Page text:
Gov. Cooper: Budget approved by Republican-controlled General Assembly 'doesn't cut it'

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Gov. Roy Cooper vetoes legislative budget plan. (WTVD)

UPDATE: The Senate voted Thursday to override Gov. Cooper's veto of the state budget

Gov. Roy Cooper said in a news conference Monday that the budget approved by the Republican-controlled General Assembly last week "doesn't cut it."

"The Republican legislature's budget keeps income tax breaks for corporations and families making more than $200,000 a year instead of investing in education," Governor Cooper said.

The General Assembly gave its final approval to a nearly $24 billion plan for the year starting July 1.

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Governor Cooper says budget passed by Republicans "doesnt cut it."



The Democratic governor has until next Monday to sign it, veto it or let it become law without his signature.

"Unfortunately, everyday North Carolinians were shut out from this year's budget process in an unprecedented authoritarian power grab by legislative leaders," Cooper added.
Cooper and his allies haven't been happy with what the GOP put inside the plan and what it left out. Cooper wanted more money for teacher raises and recommended some income tax breaks taking place in 2019 be blocked.


"The budget I'm proposing is a product of listening to every day North Carolinians," Cooper said. "The day is coming soon when the state budget will value education, clean water and health care but until then this budget is vetoed."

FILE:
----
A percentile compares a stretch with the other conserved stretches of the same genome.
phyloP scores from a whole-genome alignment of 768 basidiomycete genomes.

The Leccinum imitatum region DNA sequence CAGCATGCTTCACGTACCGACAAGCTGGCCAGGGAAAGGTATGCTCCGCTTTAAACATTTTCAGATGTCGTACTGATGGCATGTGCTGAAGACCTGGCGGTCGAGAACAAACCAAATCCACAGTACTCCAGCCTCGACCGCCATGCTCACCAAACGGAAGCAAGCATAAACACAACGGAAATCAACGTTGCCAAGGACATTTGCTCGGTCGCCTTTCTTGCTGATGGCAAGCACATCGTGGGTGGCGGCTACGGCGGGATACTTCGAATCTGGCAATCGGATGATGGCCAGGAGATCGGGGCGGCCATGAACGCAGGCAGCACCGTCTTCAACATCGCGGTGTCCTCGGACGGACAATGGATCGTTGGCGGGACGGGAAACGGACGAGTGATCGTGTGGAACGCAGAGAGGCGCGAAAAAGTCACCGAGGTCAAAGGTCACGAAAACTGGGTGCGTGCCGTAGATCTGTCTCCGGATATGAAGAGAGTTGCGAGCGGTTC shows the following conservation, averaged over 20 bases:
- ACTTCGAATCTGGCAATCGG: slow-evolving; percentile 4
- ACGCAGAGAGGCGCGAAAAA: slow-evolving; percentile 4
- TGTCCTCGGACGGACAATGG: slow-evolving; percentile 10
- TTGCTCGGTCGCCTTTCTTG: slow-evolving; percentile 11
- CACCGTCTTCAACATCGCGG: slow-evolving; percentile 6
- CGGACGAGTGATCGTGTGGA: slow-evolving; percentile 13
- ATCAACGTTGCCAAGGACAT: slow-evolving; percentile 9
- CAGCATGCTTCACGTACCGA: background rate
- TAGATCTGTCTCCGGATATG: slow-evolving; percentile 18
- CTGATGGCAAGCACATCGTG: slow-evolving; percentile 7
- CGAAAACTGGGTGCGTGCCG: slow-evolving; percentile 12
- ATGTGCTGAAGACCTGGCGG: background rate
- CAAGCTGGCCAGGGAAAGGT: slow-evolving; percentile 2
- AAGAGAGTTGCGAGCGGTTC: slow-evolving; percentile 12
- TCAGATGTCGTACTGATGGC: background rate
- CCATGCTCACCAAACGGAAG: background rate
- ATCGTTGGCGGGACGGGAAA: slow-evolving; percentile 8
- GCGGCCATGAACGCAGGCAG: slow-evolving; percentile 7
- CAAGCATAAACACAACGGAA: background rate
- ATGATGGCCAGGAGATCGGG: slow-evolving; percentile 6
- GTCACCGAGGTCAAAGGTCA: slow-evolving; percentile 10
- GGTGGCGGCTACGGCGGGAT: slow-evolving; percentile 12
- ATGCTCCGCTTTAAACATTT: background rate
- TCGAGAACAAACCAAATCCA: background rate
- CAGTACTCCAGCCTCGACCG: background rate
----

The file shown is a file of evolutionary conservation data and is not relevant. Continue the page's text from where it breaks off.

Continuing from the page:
Also, Cooper recommended a stipend for school supplies and a $130 million investment in improving school safety.



"We have to invest more in public education but Republican legislators not only ignored the message those teachers brought but had the audacity to claim the legislature had done enough for public education," Cooper said.

Senate leader Phil Berger, R-Rockingham, dismissed Cooper's barbs.

"It's an election year and you have to look at everything he does from a political standpoint," Berger said. "His proposal will create a deficit next year and it's not sustainable. I guess it's really no surprise."

Kevin Shanahan, a social studies teacher at Enloe High School with more than 20 years of service, said he will not get a raise this year.

"The primary reason I became a teacher was it provided me an opportunity to give back to my community...to provide service," Shanahan said. "It's just that the whole system is designed to punish veteran teachers.

"I never went into it for the money," he added.
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(Copyright ©2018 ABC11-WTVD-TV/DT. All Rights Reserved - The Associated Press contributed to this report.)